A foggy morning

Another foggy walk along the Dunedin causeway in early December. I thought the sun was going to break through when I first got there but it seemed to get foggier as the morning went on.

After my walk I pulled my camera out of the car and walked down near the edge of the water. The tide was low and there were a few shorebirds feeding or sleeping. I caught a lone marbled godwit flying in to nap with the laughing gulls.

I stopped by the marina before heading home. I could see a bright red Santa on top of a boat, really popping with color in the fog.

The usual birds (a pelican and great egret) hoping a fisherman will show up to steal his snacks.

Inspire Me Monday

Finally out with my camera

In late November I was finally out with my camera since having my shoulder surgery in early October, I could still only pick up 3lbs so I had my older smaller camera on my lightest lens. All together they were at 3.5 lbs so I was cheating a little but kept the camera in my left hand for most of the time. It felt good to be out walking around with it but I had an old 300mm lens and didn’t have much reach. I headed to the Dunedin marina for a long walk and then pulled the camera out of the car and walked around by the boats for a short while.

There were a few shorebirds at the tiny beach in front of the marina. Willets and ruddy turnstones are always there.

Something spooked these semi-palmated plovers several times.

One of the resident osprey sitting on a sailboat mast. They have a nest right in the parking lot here so I’m looking forward to keeping tabs on the babies this year.

An anhinga resting on the old abandoned boat.

A phone shot, this old sailboat got wedge up against the channel marker during Hurricane Nicole in early November and has been stuck there ever since. It’s a great place for the birds to rest.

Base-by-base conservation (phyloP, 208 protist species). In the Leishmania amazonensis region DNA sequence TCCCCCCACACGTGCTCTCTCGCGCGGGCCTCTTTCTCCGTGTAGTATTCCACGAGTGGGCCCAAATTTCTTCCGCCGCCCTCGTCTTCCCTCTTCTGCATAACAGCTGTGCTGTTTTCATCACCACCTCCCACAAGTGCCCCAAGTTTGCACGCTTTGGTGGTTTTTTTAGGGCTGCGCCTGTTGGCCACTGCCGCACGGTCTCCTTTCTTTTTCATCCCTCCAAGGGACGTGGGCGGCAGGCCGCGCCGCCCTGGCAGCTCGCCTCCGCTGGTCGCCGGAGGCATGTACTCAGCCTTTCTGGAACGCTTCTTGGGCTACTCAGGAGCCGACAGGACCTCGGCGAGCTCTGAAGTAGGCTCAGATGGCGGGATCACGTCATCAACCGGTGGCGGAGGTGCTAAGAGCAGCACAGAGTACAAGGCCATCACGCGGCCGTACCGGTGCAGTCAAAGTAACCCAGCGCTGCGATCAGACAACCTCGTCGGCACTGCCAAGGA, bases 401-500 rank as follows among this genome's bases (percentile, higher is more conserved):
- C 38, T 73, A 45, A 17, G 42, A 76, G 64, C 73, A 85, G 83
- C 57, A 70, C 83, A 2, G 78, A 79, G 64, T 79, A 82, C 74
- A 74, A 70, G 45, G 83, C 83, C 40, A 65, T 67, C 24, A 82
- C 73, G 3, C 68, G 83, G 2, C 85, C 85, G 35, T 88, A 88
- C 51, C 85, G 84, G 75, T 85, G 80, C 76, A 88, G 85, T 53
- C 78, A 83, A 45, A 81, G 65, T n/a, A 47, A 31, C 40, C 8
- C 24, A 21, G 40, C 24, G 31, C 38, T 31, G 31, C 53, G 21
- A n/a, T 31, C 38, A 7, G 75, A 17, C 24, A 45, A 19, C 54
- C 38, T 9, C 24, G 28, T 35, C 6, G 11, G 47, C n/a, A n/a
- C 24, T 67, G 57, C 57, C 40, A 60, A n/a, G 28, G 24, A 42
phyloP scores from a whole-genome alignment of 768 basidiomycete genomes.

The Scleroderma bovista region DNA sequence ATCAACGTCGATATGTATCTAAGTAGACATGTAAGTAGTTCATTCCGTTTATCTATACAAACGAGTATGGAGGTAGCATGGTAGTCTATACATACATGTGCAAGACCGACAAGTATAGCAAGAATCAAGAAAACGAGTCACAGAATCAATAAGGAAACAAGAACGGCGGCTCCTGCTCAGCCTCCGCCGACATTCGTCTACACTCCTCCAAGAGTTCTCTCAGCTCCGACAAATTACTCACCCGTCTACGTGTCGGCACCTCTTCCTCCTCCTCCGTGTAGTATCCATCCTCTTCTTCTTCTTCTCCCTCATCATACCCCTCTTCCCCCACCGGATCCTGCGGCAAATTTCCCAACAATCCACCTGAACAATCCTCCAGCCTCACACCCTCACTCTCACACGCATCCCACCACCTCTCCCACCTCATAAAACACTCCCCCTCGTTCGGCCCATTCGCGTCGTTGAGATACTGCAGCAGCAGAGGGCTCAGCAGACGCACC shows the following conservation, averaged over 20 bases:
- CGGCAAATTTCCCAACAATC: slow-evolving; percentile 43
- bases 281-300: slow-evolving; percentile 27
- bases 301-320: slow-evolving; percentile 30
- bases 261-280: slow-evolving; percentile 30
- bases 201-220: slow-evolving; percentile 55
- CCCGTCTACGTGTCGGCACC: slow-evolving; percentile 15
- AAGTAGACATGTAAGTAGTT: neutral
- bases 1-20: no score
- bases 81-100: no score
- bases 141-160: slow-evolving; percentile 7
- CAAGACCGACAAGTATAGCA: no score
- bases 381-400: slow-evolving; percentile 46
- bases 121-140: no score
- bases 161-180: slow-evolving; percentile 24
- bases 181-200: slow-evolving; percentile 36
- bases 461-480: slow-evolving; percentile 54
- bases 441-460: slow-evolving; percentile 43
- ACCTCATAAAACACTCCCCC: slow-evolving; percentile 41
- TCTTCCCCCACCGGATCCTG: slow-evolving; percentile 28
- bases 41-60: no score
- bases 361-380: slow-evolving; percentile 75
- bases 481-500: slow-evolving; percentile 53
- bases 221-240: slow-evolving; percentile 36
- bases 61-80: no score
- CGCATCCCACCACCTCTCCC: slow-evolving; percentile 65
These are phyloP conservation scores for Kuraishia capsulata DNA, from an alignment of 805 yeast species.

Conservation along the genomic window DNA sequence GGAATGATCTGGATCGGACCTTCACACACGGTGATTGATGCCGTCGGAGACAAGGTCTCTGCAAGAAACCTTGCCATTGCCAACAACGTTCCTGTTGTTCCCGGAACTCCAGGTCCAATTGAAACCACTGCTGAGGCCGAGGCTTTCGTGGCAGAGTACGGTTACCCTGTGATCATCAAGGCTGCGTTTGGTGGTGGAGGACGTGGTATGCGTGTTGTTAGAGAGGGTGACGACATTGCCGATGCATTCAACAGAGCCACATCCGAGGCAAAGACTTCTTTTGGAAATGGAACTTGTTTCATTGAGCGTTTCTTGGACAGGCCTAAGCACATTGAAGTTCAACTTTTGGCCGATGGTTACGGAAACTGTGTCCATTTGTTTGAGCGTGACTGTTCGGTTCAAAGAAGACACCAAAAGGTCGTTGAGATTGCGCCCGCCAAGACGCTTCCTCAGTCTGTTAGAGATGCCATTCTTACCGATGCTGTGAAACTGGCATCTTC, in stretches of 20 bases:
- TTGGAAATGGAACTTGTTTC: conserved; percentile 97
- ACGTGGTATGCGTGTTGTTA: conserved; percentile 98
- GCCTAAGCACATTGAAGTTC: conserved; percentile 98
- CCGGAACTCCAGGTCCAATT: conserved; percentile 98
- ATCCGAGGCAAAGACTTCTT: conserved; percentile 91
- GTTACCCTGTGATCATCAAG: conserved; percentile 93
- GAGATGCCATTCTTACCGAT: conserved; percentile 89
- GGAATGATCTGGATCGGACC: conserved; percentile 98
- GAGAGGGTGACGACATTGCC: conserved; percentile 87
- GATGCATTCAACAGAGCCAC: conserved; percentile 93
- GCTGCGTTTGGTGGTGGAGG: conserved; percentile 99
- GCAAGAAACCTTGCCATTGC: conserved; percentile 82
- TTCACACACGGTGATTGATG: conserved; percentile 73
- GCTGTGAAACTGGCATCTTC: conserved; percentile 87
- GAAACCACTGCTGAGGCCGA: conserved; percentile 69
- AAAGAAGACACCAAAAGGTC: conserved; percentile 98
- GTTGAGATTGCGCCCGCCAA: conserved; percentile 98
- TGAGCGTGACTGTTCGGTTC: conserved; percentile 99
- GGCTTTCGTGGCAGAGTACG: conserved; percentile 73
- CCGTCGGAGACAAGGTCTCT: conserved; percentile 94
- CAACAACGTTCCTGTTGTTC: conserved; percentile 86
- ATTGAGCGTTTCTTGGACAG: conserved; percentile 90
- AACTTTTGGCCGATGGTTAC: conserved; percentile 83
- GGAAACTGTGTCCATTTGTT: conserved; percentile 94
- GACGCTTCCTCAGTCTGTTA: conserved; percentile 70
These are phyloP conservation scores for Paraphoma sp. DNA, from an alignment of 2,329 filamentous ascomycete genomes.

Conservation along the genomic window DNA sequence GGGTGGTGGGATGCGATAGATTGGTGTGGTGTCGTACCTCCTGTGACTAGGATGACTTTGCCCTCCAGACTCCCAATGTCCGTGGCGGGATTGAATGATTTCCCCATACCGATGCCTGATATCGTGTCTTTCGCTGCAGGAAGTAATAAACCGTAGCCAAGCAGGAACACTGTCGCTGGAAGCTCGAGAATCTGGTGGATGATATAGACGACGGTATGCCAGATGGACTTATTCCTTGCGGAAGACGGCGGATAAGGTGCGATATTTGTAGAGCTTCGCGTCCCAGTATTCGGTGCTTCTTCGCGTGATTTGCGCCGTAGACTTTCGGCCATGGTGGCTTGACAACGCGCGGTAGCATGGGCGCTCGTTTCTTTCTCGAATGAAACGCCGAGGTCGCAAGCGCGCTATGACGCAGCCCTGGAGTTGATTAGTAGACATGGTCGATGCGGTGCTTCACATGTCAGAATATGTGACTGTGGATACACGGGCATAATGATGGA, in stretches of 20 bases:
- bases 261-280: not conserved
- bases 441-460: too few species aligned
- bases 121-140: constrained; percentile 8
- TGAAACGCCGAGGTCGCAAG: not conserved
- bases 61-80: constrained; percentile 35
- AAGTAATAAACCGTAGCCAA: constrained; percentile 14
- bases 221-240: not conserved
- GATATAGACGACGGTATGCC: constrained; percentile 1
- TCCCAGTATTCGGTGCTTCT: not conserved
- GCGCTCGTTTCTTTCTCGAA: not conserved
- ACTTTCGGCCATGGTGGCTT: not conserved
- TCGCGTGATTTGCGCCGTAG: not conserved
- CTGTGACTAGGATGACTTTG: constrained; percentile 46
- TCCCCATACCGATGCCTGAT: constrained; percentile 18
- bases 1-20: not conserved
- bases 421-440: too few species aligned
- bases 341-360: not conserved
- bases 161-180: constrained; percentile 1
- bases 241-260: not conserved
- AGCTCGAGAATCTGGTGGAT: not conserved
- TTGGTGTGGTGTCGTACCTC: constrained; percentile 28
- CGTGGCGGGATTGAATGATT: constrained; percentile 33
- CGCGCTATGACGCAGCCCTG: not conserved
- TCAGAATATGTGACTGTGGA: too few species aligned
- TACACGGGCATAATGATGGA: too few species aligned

A great egret posing nicely.

Pelicans around the marina.

A manatee was right up against the sea wall. This was taken with my phone. The shadows of the railing were a little tough though.

I was on the way home and stopped at a red light when I saw a ton of white pelicans flying high coming towards me. I pulled over into the shopping center and was able to snap the above. This was only a small portion of them. There were at least 4 more of these cruising around the area. It was amazing to watch them swooping around and cruising.

Too early for fall migration

It was mid-September and I headed out for a quick walk around Roosevelt Wetlands. I didn’t expect to find too much since fall migration was still just a trickle but anything is possible this time of year. The wetlands was packed with dragonflies.

A female red-winged blackbird isn’t very exciting but she posed so nicely for me that I had to take a shot.

The same with this female anhinga, sitting high up in a tree.

I was starting to see palm warblers. That’s a sure sign winter is coming.

I was surprised to see black bellied whistling ducks here. There was an adult with three juveniles. I wonder if they grew up here or just stopped over on their way somewhere else.

“Make room for me” said the great egret to the moorhens. They scooted out of his way.

It was a quiet morning and the only sign of fall was the single palm warlber. It was still a little early for migration though.

So glad to see the eagles again

I finally caught the bald eagle in the tree at the Oldsmar pier. I had stopped by several times with my camera before finding him sitting high up there. He didn’t stay long, taking off not long after I had arrived.